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Elevated Energy Production in Chronic Fatigue Syndrome Patients

Discussion in 'Latest ME/CFS Research' started by A.B., Oct 18, 2016.

  1. alex3619

    alex3619 Senior Member

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    Yes, but you also have to take into account temporal effects. Its not only a spacial average, its a time average as well. Production and use might vary by time of day, depending on circadian or other timed factors. One of the reasons I did my biochem degree was because I got lost trying to figure out tissue and circadian factors in these things. I still get lost of course, this is complex stuff.

    For example, you could have some chemical produced at a particular level, or it could be produced at a low level except for a major spike, etc. Something like that happens with some hormones.
     
  2. Valentijn

    Valentijn Senior Member

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    Sometimes, but just when I moderately over-exert.

    I think one theory regarding Naviaux's findings was that some functions (energy to function) were getting down-regulated because the focus was on ramping up the immune system instead.
     
  3. alex3619

    alex3619 Senior Member

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    Glycolysis is how the cell uses glucose to create energy, and feeds into the mitochondrial energy production. Glucose uptake is about the cell's ability to absorb glucose from the bloodstream, at least that is how I recall it.
     
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  4. trishrhymes

    trishrhymes Senior Member

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    I wonder whether the monocytes are producing more energy in ME patients is because these are the cells involved in immune reactions. Maybe these cells need more energy but their mito can't respond sufficiently so they use more glycolysis to produce the energy.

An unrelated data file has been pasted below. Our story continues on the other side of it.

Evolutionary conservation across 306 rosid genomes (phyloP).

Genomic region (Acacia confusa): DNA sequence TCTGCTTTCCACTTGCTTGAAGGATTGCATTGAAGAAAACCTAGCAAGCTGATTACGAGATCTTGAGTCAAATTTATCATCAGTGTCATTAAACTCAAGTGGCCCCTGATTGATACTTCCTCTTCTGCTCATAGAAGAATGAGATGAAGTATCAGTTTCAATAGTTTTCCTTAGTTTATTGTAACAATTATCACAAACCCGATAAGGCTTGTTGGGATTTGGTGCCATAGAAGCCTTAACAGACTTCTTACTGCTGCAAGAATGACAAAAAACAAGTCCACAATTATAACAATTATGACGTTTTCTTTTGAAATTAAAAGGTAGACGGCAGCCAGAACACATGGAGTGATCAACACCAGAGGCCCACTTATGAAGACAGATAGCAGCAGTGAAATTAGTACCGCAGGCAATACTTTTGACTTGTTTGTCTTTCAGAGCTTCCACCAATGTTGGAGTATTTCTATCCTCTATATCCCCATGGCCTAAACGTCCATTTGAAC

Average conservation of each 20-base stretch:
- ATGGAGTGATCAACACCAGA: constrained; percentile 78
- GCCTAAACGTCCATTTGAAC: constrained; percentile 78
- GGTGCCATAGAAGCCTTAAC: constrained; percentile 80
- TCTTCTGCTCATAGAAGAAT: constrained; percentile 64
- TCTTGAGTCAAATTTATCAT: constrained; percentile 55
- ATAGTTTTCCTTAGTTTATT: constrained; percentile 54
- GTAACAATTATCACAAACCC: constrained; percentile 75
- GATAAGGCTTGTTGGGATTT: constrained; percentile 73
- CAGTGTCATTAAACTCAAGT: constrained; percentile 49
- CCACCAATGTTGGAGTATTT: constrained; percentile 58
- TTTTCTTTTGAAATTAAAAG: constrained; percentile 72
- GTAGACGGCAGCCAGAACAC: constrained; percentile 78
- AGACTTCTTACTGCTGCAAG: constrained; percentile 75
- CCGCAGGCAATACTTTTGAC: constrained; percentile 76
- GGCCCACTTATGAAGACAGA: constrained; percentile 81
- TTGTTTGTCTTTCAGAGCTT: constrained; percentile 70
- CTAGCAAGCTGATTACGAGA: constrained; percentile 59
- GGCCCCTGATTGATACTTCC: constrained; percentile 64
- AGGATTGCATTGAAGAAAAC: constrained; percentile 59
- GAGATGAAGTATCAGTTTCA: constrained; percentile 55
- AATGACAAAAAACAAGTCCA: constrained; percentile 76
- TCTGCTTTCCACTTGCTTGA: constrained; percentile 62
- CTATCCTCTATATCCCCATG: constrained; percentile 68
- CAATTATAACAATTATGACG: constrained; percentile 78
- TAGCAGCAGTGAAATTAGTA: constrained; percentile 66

Maybe I don't know what I'm talking about. :confused:

    Clearly something is different in the energy production system. Looks like there's a way to go before we know what.

    Scientifically absolutely fascinating. :) As a patient, endlessly frustrating. :aghhh:
     
  5. Keela Too

    Keela Too Sally Burch

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  6. Cheesus

    Cheesus Senior Member

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    Could it be that we have excess ATP because we are unable to utilise it properly, so the body produces more to try and compensate?
     
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  7. J.G

    J.G

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    Thinking about it some more, this paper by @ChrisArmstrong and colleagues comes to mind, stating he and colleagues believe glycolysis might be inhibited and (some form of) amino acid catabolism may be taking up the slack as a source of ATP production. But the Lawson paper finds elevated ATP from non-mitochondrial sources, likely glycolysis. I'm not sure if this circle can be squared, or if either theory has got to give.
     
    Last edited: Oct 18, 2016
  8. Keela Too

    Keela Too Sally Burch

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    Hmmmm - I'm trying to remember, but I "think" amino acids still feed into either the lower part of Glycolysis or the Kreb's Cycle and from there into the Electron Transport Chain... would need to check.

    Okay found this quote when I did a search (site is slow to load, but below is the quote beneathe the link when I did the search.... it's what I thought.)
    https://www.khanacademy.org/science...tween-cellular-respiration-and-other-pathways

    "Amino acids, lipids, and other carbohydrates can be converted to various intermediates of glycolysis and the citric acid cycle, allowing them to slip into the cellular respiration pathway through a multitude of side doors"
     
    Last edited: Oct 18, 2016
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  9. Simon

    Simon

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    Well, glycolysis can go to lactate or go to pyruvate and wasn't producing the pyruvate needed. The block was at the end of glycolysis, but glycolysis itself was producing ATP
     
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  10. alex3619

    alex3619 Senior Member

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    Yes, I think it could.

    PS A further possibility is we are not producing much ATP but have geared up for it, but simply cannot use it much and so it accumulates.
     
  11. Gijs

    Gijs Senior Member

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    These studies didn't find the same metabolic problems. Their findings are totally different!
     
  12. alex3619

    alex3619 Senior Member